Gerald I. Shulman, MD, PhD, is the 2008 recipient of the Stanley J. Korsmeyer Award, in recognition of his outstanding contributions in the fields of insulin resistance and type 2 diabetes mellitus (T2DM). Dr. Shulman has pioneered the use of magnetic resonance spectroscopy (MRS) to non-invasively examine intracellular glucose and fat metabolism in humans. This has afforded a dynamic view of intracellular metabolism in humans, not before possible, that has led to several fundamental discoveries in our understanding of the regulation of liver and muscle glucose metabolism in humans and its dysregulation in patients with T2DM. His group developed MRS methods to directly quantify rates of hepatic glycogenolysis and gluconeogenesis in humans and made the paradigm shifting observation that gluconeogenesis and glycogenolysis make similar contributions to glucose production following an overnight fast. His group then demonstrated that increased hepatic gluconeogenesis is responsible for fasting hyperglycemia in patients with T2DM and that hepatic insulin resistance and increased hepatic gluconeogenesis were associated with non alcoholic fatty liver disease in patients with poorly controlled T2DM and were reversible with modest weight reduction. His group also developed MRS methods to directly quantify rates of muscle glycogen synthesis and demonstrated that decreased insulin stimulated muscle glycogen synthesis is the major factor responsible for insulin resistance in T2DM. In a seminal series of studies his group then developed MRS methods to measure intramyocellular concentrations of glucose-6-phosphate and glucose in humans and identified glucose transport as the rate-controlling step in this process. His group went on to show that this defect in insulin stimulated glucose transport is associated with increased intramyocellular lipid content and reversible with exercise. He then went on to elucidate the mechanism for fat-induced insulin resistance in both skeletal muscle and liver where net accumulation of intracellular diacylglycerol, due to increased fatty acid delivery/synthesis and/or decreased mitochondrial/peroxisomal fatty acid oxidation, activates novel PKCs that lead to deceased insulin signaling and insulin action in these tissues. This unifying hypothesis explains insulin resistance in both obesity and lipodystrophy as well as the insulin-sensitizing effects of thiazolidinediones, exercise, leptin, omega fatty acids, mitochondrial-uncoupling agents, adiponectin, and acetyl CoA carboxylase inhibitors. It has also led to the identification of several novel targets for the treatment and prevention of type 2 diabetes.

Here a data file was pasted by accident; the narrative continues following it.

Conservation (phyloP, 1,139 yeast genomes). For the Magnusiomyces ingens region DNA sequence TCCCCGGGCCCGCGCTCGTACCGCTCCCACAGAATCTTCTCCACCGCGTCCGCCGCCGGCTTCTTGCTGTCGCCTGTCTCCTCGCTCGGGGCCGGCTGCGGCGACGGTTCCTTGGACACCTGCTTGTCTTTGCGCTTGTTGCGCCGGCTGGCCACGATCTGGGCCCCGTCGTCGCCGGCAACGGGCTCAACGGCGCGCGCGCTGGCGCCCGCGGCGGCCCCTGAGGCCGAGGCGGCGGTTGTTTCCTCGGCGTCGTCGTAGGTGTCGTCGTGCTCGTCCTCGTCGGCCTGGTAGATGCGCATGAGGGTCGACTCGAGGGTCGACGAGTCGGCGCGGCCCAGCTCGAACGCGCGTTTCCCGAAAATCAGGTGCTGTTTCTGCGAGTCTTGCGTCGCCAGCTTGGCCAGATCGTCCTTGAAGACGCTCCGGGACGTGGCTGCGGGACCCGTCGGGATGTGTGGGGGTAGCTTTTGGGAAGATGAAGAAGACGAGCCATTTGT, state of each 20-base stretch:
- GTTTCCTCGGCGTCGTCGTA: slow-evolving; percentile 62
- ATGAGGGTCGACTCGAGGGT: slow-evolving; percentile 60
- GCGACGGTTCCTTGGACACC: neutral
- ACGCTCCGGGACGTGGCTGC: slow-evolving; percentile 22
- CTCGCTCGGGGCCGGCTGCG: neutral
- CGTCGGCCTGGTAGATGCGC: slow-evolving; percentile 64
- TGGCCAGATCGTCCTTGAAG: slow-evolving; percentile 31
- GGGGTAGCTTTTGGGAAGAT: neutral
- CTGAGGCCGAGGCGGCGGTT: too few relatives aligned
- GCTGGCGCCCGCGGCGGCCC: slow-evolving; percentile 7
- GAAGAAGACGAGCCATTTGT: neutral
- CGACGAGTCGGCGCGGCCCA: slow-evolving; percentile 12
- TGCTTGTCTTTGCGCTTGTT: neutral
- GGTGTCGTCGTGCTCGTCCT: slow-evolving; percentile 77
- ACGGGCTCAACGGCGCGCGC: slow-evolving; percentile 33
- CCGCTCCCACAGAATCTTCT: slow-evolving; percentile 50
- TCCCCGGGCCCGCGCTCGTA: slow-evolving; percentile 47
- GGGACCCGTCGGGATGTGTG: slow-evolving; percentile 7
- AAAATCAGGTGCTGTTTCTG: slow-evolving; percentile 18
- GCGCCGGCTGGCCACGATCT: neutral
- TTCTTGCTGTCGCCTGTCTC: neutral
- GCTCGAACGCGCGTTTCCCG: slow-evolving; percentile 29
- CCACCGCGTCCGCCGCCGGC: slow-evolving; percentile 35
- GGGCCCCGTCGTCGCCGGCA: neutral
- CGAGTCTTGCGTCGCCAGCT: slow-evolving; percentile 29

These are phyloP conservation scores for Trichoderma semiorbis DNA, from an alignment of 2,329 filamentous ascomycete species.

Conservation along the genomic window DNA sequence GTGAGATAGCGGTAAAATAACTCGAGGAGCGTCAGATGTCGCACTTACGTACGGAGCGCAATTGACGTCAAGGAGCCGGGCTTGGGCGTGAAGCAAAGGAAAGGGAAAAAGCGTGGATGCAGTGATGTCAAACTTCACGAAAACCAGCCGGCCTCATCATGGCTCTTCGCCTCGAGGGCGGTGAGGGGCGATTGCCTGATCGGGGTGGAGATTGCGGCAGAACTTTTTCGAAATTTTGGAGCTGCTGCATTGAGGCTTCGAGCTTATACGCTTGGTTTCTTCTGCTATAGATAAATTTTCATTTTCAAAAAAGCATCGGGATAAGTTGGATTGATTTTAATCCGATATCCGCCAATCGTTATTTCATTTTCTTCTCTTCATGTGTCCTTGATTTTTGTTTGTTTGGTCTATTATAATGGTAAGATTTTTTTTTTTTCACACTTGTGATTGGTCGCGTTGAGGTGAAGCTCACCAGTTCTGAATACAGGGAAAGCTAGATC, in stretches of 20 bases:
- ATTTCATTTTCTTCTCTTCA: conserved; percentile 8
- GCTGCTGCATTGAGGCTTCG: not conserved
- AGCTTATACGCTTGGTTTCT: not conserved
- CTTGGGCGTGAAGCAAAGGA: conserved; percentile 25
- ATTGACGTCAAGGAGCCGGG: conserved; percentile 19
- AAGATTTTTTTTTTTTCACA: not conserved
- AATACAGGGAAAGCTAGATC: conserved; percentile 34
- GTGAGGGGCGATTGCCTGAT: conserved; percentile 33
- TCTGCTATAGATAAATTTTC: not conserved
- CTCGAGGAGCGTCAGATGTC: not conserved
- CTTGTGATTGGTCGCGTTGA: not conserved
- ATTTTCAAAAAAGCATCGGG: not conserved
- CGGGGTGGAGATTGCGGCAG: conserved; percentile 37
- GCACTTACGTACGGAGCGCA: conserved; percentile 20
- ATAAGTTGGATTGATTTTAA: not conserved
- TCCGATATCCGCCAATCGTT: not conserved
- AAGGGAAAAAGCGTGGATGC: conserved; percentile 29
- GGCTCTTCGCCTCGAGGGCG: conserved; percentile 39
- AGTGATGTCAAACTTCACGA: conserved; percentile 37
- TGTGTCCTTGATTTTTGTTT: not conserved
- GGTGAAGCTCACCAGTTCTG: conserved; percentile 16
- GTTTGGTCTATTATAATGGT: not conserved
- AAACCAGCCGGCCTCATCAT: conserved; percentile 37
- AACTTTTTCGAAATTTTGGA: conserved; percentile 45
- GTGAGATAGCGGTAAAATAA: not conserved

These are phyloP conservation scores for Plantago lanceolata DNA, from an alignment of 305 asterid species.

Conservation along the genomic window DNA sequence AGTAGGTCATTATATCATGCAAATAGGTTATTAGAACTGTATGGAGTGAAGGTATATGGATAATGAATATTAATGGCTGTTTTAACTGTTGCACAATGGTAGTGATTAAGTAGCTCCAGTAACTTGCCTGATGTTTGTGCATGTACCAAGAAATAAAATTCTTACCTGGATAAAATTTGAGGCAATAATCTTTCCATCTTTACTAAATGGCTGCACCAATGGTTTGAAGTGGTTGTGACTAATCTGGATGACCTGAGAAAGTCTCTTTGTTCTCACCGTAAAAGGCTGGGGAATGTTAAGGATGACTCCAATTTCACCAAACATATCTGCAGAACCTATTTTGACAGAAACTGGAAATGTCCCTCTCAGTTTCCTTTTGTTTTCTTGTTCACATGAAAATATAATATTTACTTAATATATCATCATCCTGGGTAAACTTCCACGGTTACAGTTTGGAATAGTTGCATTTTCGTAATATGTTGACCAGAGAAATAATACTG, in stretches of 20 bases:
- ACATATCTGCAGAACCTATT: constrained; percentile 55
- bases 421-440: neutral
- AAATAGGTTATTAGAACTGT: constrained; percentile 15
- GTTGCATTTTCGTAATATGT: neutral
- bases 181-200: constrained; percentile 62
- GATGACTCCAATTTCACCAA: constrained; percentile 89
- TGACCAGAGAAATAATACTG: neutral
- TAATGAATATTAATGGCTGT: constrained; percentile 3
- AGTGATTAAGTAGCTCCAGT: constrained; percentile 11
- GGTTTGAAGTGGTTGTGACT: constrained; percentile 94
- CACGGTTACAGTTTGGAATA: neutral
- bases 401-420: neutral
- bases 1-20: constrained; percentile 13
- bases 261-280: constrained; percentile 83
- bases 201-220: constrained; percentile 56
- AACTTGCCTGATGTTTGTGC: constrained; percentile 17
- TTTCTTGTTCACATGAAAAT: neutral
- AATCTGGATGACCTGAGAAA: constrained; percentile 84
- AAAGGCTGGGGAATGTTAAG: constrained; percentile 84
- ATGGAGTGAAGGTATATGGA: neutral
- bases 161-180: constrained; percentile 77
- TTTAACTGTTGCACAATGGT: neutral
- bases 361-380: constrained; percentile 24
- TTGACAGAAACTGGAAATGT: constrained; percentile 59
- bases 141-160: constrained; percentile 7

Dr. Shulman is currently Professor of Internal Medicine and Cellular & Molecular Physiology at Yale University School of Medicine as well as an Investigator of the Howard Hughes Medical Institute. He is also Associate Director of the Yale Diabetes-Endocrinology Research Center and Associate Director of the Yale Medical Scientist Training Program. Dr. Shulman completed his undergraduate studies in biophysics at the University of Michigan, and he received his M.D. and Ph.D. degrees from Wayne State University. Following internship and residency at Duke University Medical Center, he did an endocrinology fellowship at the Massachusetts General Hospital and additional postdoctoral work in molecular biophysics and biochemistry at Yale before joining the faculty at Harvard Medical School. He was subsequently recruited back to Yale and has remained there ever since. His work has been recognized with numerous honors and awards including the Outstanding Investigator Award from the American Federation for Clinical Research, the Diabetes Care Research Award from the Juvenile Diabetes Research Foundation, the Novartis Award in Diabetes, the Outstanding Scientific Achievement Award and the Distinguished Clinical Scientist Award from the American Diabetes Association. Dr. Shulman has been elected to the Institute of Medicine and the National Academy of Sciences. In addition to his research accomplishments, Dr. Shulman has mentored over seventy postdoctoral fellows and students, and 27 of these trainees have gone on to professorships at Yale and other institutions.
Gerald Shulman digests his award in the Journal of Clinical Investigation